Local Sites & Tours

If you need a tourist guide you can contact our friend Jaqueline Alio:



Segesta is only 30 minutes drive from Tarantola and should not be missed by anyone interested in Sicily’s ancient history. Segesta's Greek temple is among the best-preserved in the world, and perched above it on the hillside is a beautiful Greek theatre, with one of the most stunning scenic views of any Greek theatre in Europe. In the summer there is a theatre festival here.
Trapani & the island of Favignana



Trapani's salt plains have probably been producing salt since the time of the Phoenecians, and flourished during the period of Arab rule. The natural assets of this area – a low-lying coast, strong winds and a hot climate – were ideal for the extraction of sea salt. There are about 60 windmills still standing here, the oldest being an Arabic mill with six wooden paddles, and there is also a small but charming museum. The salt marshes are now a nature reserve, and sea salt is still harvested and processed here. Trapani itself was once a rich port town, and the centre has elegant paved streets, shops and cafes, including jewellery shops specialising in coral and a café dedicated entirely to chocolate.


Scopello is a tiny historic town, built around a 16th-century ‘Baglio’ on the site of a Moorish hamlet. Scopello is a lovely place to stop if you’re visiting Lo Zingaro. It has several cafes and a couple of outdoor restaurants and boutiques in the centre. In Scopello you should try the delicious local specialty “Cunzatu Pani” (bread with anchovy, herbs, tomatoes, cheese and oil).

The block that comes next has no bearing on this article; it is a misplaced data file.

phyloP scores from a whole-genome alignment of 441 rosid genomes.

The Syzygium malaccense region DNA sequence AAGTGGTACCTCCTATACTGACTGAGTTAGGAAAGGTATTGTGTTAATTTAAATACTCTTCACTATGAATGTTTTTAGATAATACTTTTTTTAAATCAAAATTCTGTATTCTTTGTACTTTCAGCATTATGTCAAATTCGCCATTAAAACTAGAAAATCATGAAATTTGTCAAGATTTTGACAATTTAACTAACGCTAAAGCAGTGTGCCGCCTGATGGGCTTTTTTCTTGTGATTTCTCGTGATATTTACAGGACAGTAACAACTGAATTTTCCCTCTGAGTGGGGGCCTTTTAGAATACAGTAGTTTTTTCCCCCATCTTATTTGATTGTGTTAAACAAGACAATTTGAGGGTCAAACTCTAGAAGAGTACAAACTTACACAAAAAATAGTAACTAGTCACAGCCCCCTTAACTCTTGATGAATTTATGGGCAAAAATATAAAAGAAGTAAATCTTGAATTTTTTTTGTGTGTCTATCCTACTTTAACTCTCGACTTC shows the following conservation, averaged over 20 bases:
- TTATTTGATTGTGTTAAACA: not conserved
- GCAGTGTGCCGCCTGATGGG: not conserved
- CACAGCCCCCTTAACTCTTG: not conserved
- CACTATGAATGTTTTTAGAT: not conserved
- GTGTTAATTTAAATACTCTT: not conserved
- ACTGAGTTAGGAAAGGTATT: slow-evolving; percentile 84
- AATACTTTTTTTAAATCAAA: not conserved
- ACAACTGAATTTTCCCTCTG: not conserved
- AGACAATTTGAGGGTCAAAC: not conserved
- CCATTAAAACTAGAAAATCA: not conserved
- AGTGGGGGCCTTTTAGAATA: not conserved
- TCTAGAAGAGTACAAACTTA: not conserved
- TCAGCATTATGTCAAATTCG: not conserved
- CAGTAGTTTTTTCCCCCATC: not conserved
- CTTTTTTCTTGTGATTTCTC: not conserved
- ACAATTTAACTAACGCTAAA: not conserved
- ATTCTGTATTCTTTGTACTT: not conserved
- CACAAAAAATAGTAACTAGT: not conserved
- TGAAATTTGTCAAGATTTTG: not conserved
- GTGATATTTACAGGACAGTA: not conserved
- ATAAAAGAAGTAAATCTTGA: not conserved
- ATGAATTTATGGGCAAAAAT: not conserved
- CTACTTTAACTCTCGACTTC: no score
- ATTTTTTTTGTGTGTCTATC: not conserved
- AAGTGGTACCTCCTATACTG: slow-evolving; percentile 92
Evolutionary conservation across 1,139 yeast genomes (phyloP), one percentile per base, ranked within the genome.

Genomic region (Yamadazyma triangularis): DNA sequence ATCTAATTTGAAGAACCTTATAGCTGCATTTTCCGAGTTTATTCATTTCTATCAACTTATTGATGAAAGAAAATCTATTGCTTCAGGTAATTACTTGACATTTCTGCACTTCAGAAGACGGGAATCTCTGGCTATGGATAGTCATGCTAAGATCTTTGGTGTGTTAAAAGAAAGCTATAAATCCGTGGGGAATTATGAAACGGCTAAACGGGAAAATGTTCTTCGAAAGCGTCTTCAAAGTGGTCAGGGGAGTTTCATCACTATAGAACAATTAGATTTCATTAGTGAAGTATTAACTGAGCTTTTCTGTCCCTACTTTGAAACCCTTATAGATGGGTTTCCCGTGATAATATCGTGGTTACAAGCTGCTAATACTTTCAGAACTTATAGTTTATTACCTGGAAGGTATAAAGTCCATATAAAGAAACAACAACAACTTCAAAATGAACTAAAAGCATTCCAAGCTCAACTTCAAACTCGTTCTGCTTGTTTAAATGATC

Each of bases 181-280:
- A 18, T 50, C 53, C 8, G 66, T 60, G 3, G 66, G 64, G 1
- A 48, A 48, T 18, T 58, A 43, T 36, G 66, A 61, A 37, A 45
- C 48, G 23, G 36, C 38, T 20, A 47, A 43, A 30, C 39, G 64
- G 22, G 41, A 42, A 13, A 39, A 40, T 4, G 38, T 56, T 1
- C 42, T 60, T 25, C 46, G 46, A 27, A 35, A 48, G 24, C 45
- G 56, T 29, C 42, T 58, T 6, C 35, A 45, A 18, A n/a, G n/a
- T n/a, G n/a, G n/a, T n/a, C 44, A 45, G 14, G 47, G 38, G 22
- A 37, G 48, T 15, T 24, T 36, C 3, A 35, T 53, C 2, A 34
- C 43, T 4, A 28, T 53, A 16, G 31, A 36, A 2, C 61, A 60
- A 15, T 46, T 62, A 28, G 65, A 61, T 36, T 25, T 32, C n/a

Founded by Carthaginians, Erice is a hilltop town with stone streets, incredible views and delightful treasures, including the Venus Castle which dates from the Norman period but is built on ruins of the ancient Temple of Venus (or Astarte) where it is believed that ritual prostitution was practiced. Erice is also the home of one of Sicily’s most famous pastry shops founded by Maria Grammatico – who learned to cook pastry as a young nun. You can read her moving story in the book ‘Bitter Almonds’.
Lo Zingaro


Lo Zingaro is a coastal nature reserve that stretches from the western edge of the Gulf of Castellamare to San Vito lo Capo. This is an unusually wild part of the coast, with crystal clear turquoise sea, beautiful bays, cliffs and high biodiversity, which is protected from development thanks to a long and determined campaign by local people and nature conservation organisations. There are many walking paths here, and if you’re prepared to walk for more than half an hour to reach the furthest beaches, you can escape from the crowds and find peace and quiet even during the busiest months.


Marsala is more than an hour’s drive from Tarantola but it is worth a visit. Famous for it’s sweet wine, Marsala does in fact have many wines to offer, and many wine bars where you can taste the huge variety produced in the region. Marsala has a glorious, paved grid of pedestrianized streets at its centre which burst into life during the relaxed weekend passeggiata.
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